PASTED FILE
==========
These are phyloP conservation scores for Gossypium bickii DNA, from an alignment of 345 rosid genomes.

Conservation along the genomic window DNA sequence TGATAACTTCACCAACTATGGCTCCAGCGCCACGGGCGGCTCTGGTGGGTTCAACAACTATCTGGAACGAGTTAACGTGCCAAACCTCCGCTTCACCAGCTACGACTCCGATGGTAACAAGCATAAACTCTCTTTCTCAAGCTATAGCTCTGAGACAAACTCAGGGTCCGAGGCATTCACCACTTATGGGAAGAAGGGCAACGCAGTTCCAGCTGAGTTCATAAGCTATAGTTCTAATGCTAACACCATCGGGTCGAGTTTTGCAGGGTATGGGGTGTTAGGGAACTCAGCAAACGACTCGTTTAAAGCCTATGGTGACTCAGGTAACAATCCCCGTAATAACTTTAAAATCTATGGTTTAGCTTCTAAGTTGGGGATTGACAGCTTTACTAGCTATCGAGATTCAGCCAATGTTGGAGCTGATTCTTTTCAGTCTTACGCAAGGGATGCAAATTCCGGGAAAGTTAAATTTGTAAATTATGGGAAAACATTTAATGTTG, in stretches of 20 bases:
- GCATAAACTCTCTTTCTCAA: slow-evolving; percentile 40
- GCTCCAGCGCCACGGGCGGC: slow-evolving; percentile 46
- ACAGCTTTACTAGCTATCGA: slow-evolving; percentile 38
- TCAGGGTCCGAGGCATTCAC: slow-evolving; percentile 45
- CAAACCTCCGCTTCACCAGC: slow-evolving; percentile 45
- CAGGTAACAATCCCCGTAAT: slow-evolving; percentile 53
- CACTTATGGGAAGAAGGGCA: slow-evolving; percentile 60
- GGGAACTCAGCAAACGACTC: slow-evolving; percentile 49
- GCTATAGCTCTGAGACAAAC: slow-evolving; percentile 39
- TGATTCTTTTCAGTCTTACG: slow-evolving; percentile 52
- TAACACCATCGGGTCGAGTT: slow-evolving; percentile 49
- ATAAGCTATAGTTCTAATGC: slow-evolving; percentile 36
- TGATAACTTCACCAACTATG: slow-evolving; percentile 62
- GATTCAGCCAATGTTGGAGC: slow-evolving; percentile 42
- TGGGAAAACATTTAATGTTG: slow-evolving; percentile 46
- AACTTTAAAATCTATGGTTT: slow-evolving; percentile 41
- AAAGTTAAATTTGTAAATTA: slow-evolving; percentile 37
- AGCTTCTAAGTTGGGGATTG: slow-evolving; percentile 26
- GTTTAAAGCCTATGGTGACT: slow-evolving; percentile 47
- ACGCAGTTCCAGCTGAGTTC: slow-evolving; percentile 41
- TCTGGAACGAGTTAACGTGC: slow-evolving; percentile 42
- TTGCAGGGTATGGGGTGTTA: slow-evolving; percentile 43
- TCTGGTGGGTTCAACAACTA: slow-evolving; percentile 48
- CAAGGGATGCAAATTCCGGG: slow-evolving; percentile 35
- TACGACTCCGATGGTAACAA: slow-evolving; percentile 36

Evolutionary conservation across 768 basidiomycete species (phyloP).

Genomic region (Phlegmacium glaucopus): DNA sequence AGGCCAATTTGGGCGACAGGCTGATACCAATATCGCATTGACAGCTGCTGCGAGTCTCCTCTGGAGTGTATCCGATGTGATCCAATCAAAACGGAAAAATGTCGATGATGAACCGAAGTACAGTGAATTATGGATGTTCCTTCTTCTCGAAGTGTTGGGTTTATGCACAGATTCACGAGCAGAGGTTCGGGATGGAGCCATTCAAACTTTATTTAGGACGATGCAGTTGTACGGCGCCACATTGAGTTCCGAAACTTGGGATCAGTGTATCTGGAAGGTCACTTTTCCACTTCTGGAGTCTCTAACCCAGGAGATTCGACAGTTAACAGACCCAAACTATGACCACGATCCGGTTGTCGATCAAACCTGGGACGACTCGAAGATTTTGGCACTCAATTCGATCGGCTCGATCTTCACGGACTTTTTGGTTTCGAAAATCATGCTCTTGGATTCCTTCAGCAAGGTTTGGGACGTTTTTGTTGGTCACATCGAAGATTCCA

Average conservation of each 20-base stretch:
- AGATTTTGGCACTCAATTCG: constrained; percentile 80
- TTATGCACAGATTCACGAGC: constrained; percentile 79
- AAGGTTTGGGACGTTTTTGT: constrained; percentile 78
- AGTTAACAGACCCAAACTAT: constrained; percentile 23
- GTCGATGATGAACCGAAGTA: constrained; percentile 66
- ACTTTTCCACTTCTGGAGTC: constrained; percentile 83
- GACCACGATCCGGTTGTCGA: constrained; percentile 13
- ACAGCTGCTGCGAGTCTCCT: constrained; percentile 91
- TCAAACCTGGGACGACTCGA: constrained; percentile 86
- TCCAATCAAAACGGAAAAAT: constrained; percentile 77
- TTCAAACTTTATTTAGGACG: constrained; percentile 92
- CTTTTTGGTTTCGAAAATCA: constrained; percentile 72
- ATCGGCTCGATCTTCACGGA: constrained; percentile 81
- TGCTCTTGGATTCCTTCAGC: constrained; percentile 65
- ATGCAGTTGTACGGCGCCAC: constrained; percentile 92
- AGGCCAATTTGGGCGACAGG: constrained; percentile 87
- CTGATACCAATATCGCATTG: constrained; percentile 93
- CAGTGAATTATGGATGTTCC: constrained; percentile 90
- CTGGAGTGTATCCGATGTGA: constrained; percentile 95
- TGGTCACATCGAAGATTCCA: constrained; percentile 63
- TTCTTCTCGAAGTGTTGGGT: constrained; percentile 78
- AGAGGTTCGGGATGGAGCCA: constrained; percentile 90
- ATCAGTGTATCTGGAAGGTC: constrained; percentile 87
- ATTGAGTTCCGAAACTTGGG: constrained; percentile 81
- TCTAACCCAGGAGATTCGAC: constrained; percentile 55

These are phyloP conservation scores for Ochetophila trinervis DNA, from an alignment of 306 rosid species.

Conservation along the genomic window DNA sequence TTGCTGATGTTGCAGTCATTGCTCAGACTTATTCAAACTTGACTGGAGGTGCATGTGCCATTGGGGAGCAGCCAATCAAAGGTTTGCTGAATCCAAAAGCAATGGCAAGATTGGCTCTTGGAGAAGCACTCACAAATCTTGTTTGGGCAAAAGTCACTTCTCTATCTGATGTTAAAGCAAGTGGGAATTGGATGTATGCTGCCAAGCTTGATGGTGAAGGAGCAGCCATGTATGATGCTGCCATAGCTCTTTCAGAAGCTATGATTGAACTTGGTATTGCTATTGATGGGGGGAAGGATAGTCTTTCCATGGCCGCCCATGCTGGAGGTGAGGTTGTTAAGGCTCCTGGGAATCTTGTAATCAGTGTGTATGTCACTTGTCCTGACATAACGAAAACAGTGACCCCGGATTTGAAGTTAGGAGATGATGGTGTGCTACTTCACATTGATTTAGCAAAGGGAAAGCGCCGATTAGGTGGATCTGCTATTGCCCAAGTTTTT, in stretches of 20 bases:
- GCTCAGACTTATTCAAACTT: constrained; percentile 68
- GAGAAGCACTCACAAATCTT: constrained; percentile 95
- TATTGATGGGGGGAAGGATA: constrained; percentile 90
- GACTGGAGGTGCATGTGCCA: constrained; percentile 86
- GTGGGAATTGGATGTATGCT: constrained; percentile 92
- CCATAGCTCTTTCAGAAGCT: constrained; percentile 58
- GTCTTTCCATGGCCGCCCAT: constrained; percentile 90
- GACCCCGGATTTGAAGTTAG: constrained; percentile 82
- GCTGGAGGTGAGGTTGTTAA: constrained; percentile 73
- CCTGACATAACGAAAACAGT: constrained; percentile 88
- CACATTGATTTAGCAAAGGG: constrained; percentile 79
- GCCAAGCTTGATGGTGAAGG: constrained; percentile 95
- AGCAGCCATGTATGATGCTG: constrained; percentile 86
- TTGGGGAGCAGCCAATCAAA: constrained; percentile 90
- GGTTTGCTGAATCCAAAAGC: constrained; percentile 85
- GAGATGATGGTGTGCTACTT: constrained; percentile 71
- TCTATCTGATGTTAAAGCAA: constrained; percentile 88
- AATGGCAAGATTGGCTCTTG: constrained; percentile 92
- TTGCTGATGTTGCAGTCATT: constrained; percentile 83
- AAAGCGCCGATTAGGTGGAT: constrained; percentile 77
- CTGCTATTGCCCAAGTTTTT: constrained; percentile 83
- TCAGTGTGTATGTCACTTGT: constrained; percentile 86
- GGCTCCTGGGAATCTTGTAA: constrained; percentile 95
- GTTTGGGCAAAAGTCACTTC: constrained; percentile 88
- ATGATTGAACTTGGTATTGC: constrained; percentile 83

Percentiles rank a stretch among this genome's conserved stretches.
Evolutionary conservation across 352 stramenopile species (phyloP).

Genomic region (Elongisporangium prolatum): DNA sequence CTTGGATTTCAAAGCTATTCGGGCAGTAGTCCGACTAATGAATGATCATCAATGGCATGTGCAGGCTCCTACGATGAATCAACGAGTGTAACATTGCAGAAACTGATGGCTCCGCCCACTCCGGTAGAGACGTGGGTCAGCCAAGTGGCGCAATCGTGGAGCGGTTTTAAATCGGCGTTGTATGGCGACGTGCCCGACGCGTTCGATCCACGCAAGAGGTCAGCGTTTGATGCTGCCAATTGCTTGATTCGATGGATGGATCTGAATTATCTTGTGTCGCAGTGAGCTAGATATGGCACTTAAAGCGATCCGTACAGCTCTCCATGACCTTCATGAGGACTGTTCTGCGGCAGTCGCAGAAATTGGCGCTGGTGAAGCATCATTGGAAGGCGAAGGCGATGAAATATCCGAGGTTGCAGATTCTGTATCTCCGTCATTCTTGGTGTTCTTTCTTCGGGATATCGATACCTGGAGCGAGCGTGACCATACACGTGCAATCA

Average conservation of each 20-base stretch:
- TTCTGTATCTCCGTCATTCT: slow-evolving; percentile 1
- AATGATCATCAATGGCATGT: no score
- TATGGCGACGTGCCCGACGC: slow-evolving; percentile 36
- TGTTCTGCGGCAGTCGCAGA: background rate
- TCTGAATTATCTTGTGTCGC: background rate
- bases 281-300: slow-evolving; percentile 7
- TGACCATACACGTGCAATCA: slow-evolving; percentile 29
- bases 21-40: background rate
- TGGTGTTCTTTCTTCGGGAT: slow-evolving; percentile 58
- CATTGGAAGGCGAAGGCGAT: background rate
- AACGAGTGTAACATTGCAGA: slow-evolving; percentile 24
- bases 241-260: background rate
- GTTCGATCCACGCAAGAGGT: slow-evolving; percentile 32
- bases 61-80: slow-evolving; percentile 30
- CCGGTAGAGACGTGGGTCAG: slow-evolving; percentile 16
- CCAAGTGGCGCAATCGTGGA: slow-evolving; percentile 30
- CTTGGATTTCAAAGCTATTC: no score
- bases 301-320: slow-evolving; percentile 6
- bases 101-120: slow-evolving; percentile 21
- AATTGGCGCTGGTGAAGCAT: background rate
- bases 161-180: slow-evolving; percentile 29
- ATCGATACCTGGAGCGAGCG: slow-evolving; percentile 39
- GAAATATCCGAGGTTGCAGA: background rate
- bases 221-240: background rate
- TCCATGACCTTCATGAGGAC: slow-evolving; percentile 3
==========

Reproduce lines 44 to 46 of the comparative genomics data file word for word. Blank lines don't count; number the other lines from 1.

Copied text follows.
- TGCTCTTGGATTCCTTCAGC: constrained; percentile 65
- ATGCAGTTGTACGGCGCCAC: constrained; percentile 92
- AGGCCAATTTGGGCGACAGG: constrained; percentile 87